The essence of Sonic Youth’s finest album feels like a deep exhale. Now reaching its 30th anniversary, Daydream Nation accomplished at the time what others could not: dragging the array of eccentric styles out of the basement and into the light of day for those not on the Lower East Side to finally bask in, and to transform popular music in the process. Its synthesis of bottled-up sounds flicks at moments like sediment, while suppressed chords curdle into a timeless malaise. Offered as a double album at the time, Daydream Nation is noted by author Matthew Stearns as being among that format’s Holy Trinity of the period, along with Zen Arcade by Hüsker Dü and Double Nickels on the Dime by The Minutemen. Neither of those, however, got the recognition Sonic Youth’s release did, for good reason. In addition, Nation aged incredibly well and the respect for Sonic Youth’s performance has held up over the years. Hailed as a triumph in 1988, Nation has retained many of those accolades in the decades since.
How Sonic Youth, among underground rock’s most peculiar and polarizing quartets, pulled off what would be regarded as a hit during this era is one of music’s great legends. Sonic Youth had become, by 1987, somewhat notorious for its lolling performances and freewheeling approach to music. Look no further than 1983’s Confusion is Sex or EVOL from 1986 for virtuoso depositories of nocturnal lo-fi and sophisticated blasts of questionable repute. Embraced by the now defunct Village Voice and other critics, Sonic Youth was, to be generous, at points reviled by the punk scene with which it is often lumped in; a particularly withering anti-Sonic Youth essay ended up on the cover of the group’s 1987 EP Master=Dik. Sister, from 1987, marked a tectonic shift for Sonic Youth from its irascible but affectionate no wave to more accessible noise pop songsmithing. The change drew out more than its share of detractors as a result. Expectations were high as the band headed into the studio for Nation. Would Nation mark a return to Bad Moon Rising era Sonic Youth or mark a further incursion into the mainstream?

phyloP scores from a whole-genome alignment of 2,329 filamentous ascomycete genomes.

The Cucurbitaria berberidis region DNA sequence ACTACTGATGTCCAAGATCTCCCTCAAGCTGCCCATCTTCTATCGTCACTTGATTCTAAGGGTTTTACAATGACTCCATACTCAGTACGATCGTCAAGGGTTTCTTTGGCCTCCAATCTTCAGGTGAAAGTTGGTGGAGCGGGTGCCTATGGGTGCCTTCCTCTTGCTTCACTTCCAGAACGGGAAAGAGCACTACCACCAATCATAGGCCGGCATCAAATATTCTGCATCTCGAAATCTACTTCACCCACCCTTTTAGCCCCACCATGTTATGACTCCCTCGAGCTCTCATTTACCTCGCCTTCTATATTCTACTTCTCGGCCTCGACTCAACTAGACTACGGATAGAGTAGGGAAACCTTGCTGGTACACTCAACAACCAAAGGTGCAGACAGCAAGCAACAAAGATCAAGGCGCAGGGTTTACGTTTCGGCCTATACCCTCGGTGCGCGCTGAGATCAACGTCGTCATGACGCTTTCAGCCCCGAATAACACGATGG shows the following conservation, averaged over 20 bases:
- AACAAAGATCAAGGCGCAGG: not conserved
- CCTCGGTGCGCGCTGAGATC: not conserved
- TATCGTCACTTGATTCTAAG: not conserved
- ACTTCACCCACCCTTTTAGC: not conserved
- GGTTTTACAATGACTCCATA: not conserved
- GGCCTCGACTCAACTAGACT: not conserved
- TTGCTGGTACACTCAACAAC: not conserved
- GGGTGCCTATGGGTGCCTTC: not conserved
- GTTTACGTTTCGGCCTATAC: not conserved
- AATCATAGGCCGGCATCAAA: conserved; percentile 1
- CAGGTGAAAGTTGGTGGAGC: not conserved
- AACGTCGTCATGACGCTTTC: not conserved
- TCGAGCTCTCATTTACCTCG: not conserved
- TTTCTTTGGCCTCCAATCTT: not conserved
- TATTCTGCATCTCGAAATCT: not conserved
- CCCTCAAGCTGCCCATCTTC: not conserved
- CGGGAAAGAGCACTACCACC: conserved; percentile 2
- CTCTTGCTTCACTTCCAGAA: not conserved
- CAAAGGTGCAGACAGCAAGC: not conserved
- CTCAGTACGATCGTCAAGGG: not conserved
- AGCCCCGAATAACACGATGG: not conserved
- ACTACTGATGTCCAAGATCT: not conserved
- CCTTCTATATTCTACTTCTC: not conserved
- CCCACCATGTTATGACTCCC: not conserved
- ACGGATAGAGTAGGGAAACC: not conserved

An old saying goes that every generation wants its own heroes. And, in the years since Sonic Youth had this musical reckoning leading up to its breakout album, it seems every one of us has seen this existential question play out again and again. Whether it was Sonic Youth contemporary Kurt Cobain’s mirthless examination of his own fame that ostensibly led to his suicide or the gut check for Sonic Youth’s extended musical progeny today like Father John Misty, Kurt Vile and scores of others, determining where credibility and integrity begin and end is elusive. Undoubtedly, Sonic Youth and Daydream Nation continue to inspire many genres and performers. How profoundly those three weeks of recording Nation in the summer of 1988 at New York City’s Greene Street’s Studio A stumbled upon a debate we still have now is less remembered.
Nick Sansano is credited among many historians for shaping Daydream Nation’s direction. The engineer, best known for working on Public Enemy’s “Black Steel in the Hour of Chaos” (off PE’s It Take A Nation of Millions to Hold Us Back, also celebrating its 30th anniversary this year) and Rob Base and DJ E-Z Rock’s “It Takes Two,” exposed Sonic Youth to some of these tracks during a pivotal moment of the process. At once, the restless storytelling and multi-layered soundscapes emblazoned into the Sonic Youth canon found a subversive Google Translate of its own, a foil in stylings that had yet to find their own acceptance, too. Where youth culture offered a visceral menace in the burgeoning multi-screen, multi-service media landscape piped into flyover states, there was an undeniable allure as well. This music undermining the dominant order was a rebel polemic that would eventually run the world. In this regard, Sansano and mastering engineer Howie Weinberg (whose credits include Herbie Hancock, Sly and Robbie and the Ramones) captured this cultural epoch by simply siphoning bubbling-up pop gasoline into Sonic Youth’s combustible arrangements to great impact. This chemistry was so effective because no one seemed to be compromising much of anything.